Recovering from Surgery

Undergoing a surgical procedure of any kind can be a stressful and painful experience. Thankfully, modern medical interventions are available to minimize pain both before and after surgeries but there will still be issues of pain and discomfort and these can be greatly exacerbated by improper aftercare. It is imperative that the recovering patient listens to and follows the instructions of the attending physicians and nurses that are assisting with the recovery process. Depending on the extent and severity of the surgical procedure some patients may be able to leave shortly after the surgery (this is generally referred to as an outpatient surgery) or the patient may be required to stay in the hospital for an extended period so that the medical team can closely monitor the after effects of the procedure.

Whether at home or in the hospital it is a good idea to have comforting activities and items nearby so that the recovery process can be as easy as possible.  The patient will be experiencing a wide range of physical and emotional symptoms that are brought on by the intensity of surgery and the medications that will be prescribed for dealing with pain and other such issues. One of the most commonly reported side effects of prescription pain killers, administered either orally or intravenously, is that of nausea. Because of the extent of medicines that are already being administered to the recovering patient many opt for the use of BioBands for their relief from nausea. BioaBands are adjustable bracelets that utilized acupressure methodology to bring immediate and ongoing relief from nausea without having to administer addition chemicals into the body.

Other comforting items should include calming activities to relieve boredom as sitting in a hospital room can be tedious. Of course, every patient is different and their will be a difference in each individuals reaction to the medications that will be administered following surgery. Some patients may sleep a great deal and others may stay awake despite the sedative effects of the pain killers. The best activities for patients include books and magazines for reading, crossword puzzles, word games, and any other type of written puzzles like Sudoku, jigsaw puzzles, knitting, or any other sedentary activity that the patient may enjoy. Most hospitals have televisions in patient’s rooms and they can be hooked up to portable DVD players or other devices so that DVDs can be watched as well.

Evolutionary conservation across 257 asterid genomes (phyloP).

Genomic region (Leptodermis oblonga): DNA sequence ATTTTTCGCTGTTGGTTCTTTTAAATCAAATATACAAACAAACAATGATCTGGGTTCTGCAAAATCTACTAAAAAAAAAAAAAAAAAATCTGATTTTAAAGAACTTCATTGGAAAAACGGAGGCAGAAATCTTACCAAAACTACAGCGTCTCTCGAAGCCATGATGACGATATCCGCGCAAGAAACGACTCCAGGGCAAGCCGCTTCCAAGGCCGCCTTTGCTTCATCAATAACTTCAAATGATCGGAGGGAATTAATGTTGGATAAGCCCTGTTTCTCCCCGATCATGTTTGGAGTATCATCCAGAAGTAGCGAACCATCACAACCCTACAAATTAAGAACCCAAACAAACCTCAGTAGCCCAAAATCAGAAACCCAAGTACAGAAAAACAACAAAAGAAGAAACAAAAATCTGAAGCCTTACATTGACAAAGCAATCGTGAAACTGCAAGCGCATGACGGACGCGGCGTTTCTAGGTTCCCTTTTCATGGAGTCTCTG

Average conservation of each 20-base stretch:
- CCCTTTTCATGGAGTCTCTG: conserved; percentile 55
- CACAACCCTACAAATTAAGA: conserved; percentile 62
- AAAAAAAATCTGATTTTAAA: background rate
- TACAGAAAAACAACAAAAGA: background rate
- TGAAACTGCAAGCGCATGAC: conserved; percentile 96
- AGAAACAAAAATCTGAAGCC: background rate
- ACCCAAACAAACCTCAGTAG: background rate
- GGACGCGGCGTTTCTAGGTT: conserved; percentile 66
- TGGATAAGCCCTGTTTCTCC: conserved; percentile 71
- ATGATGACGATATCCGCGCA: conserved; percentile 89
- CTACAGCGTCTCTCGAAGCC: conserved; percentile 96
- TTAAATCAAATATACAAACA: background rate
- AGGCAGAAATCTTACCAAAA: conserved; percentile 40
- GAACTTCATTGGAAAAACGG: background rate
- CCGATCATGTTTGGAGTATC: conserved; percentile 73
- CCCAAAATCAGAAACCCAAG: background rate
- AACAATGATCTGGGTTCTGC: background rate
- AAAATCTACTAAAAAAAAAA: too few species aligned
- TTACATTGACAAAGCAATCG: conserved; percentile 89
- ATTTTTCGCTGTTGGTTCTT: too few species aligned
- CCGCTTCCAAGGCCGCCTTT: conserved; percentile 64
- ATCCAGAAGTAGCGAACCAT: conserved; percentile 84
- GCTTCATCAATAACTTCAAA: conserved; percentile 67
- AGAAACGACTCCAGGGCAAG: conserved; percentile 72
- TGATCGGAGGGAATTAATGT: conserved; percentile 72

The patient’s comfort is paramount for recovery; however, there is also an amount of discomfort that is necessary for proper healing. It is recommended that patient’s get out of bed after surgery, as long as the doctors attending the case give the patient the go-ahead. The patient may only be asked to walk short distances at first or they doctors and nurses may want more strenuous activity, either way it is vital to proper recovery of the body that patients follow the orders of their medical team. Moving after surgery can keep muscles from atrophying as well as keeping scar tissues from hardening to such a degree that would cause loss of motion after certain surgical procedures. Still, it is equally as important for patients to not over do their physical movements. Some movement is needed but patients should avoid lifting heavy objects, unapproved exercise routines, and any other physical activity that may stress the body. There is a delicate balance that must be maintained throughout the recovery process and the doctors and nurses involved in each individual case are best able to dictate the steps a patient should take during the recovery process.